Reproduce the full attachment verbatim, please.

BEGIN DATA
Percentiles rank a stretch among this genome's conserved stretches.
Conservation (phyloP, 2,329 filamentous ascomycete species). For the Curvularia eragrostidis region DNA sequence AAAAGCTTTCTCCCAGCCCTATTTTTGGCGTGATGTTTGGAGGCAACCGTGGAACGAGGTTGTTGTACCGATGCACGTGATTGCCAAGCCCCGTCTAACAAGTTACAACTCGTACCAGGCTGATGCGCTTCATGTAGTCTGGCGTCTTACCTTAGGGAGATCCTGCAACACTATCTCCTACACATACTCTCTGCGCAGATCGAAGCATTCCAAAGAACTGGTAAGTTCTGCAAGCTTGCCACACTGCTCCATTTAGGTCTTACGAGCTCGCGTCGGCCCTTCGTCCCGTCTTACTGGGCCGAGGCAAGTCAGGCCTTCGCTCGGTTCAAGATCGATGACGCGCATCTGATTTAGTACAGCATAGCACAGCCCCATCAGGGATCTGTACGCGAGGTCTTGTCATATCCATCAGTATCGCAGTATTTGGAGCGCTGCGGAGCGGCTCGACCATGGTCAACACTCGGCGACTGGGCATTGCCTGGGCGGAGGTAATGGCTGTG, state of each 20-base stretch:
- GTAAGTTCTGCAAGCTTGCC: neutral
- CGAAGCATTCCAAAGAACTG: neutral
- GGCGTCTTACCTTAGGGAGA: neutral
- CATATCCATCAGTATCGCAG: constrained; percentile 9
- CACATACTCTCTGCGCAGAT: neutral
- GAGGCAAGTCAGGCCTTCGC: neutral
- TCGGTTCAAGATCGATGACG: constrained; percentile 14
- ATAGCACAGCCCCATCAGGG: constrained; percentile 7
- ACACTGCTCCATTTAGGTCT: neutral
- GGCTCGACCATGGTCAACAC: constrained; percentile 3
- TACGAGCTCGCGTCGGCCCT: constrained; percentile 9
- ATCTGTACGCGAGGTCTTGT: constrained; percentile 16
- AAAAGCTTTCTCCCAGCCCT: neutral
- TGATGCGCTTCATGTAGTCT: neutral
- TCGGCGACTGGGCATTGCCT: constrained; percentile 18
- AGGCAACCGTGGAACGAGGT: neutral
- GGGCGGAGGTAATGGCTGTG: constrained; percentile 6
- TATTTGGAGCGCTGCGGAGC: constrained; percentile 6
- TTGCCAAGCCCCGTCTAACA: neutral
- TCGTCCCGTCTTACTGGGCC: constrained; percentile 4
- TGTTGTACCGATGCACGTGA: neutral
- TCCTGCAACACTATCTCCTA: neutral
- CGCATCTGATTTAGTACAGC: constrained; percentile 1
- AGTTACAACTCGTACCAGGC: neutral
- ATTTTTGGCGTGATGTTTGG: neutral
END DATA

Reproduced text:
Percentiles rank a stretch among this genome's conserved stretches.
Conservation (phyloP, 2,329 filamentous ascomycete species). For the Curvularia eragrostidis region DNA sequence AAAAGCTTTCTCCCAGCCCTATTTTTGGCGTGATGTTTGGAGGCAACCGTGGAACGAGGTTGTTGTACCGATGCACGTGATTGCCAAGCCCCGTCTAACAAGTTACAACTCGTACCAGGCTGATGCGCTTCATGTAGTCTGGCGTCTTACCTTAGGGAGATCCTGCAACACTATCTCCTACACATACTCTCTGCGCAGATCGAAGCATTCCAAAGAACTGGTAAGTTCTGCAAGCTTGCCACACTGCTCCATTTAGGTCTTACGAGCTCGCGTCGGCCCTTCGTCCCGTCTTACTGGGCCGAGGCAAGTCAGGCCTTCGCTCGGTTCAAGATCGATGACGCGCATCTGATTTAGTACAGCATAGCACAGCCCCATCAGGGATCTGTACGCGAGGTCTTGTCATATCCATCAGTATCGCAGTATTTGGAGCGCTGCGGAGCGGCTCGACCATGGTCAACACTCGGCGACTGGGCATTGCCTGGGCGGAGGTAATGGCTGTG, state of each 20-base stretch:
- GTAAGTTCTGCAAGCTTGCC: neutral
- CGAAGCATTCCAAAGAACTG: neutral
- GGCGTCTTACCTTAGGGAGA: neutral
- CATATCCATCAGTATCGCAG: constrained; percentile 9
- CACATACTCTCTGCGCAGAT: neutral
- GAGGCAAGTCAGGCCTTCGC: neutral
- TCGGTTCAAGATCGATGACG: constrained; percentile 14
- ATAGCACAGCCCCATCAGGG: constrained; percentile 7
- ACACTGCTCCATTTAGGTCT: neutral
- GGCTCGACCATGGTCAACAC: constrained; percentile 3
- TACGAGCTCGCGTCGGCCCT: constrained; percentile 9
- ATCTGTACGCGAGGTCTTGT: constrained; percentile 16
- AAAAGCTTTCTCCCAGCCCT: neutral
- TGATGCGCTTCATGTAGTCT: neutral
- TCGGCGACTGGGCATTGCCT: constrained; percentile 18
- AGGCAACCGTGGAACGAGGT: neutral
- GGGCGGAGGTAATGGCTGTG: constrained; percentile 6
- TATTTGGAGCGCTGCGGAGC: constrained; percentile 6
- TTGCCAAGCCCCGTCTAACA: neutral
- TCGTCCCGTCTTACTGGGCC: constrained; percentile 4
- TGTTGTACCGATGCACGTGA: neutral
- TCCTGCAACACTATCTCCTA: neutral
- CGCATCTGATTTAGTACAGC: constrained; percentile 1
- AGTTACAACTCGTACCAGGC: neutral
- ATTTTTGGCGTGATGTTTGG: neutral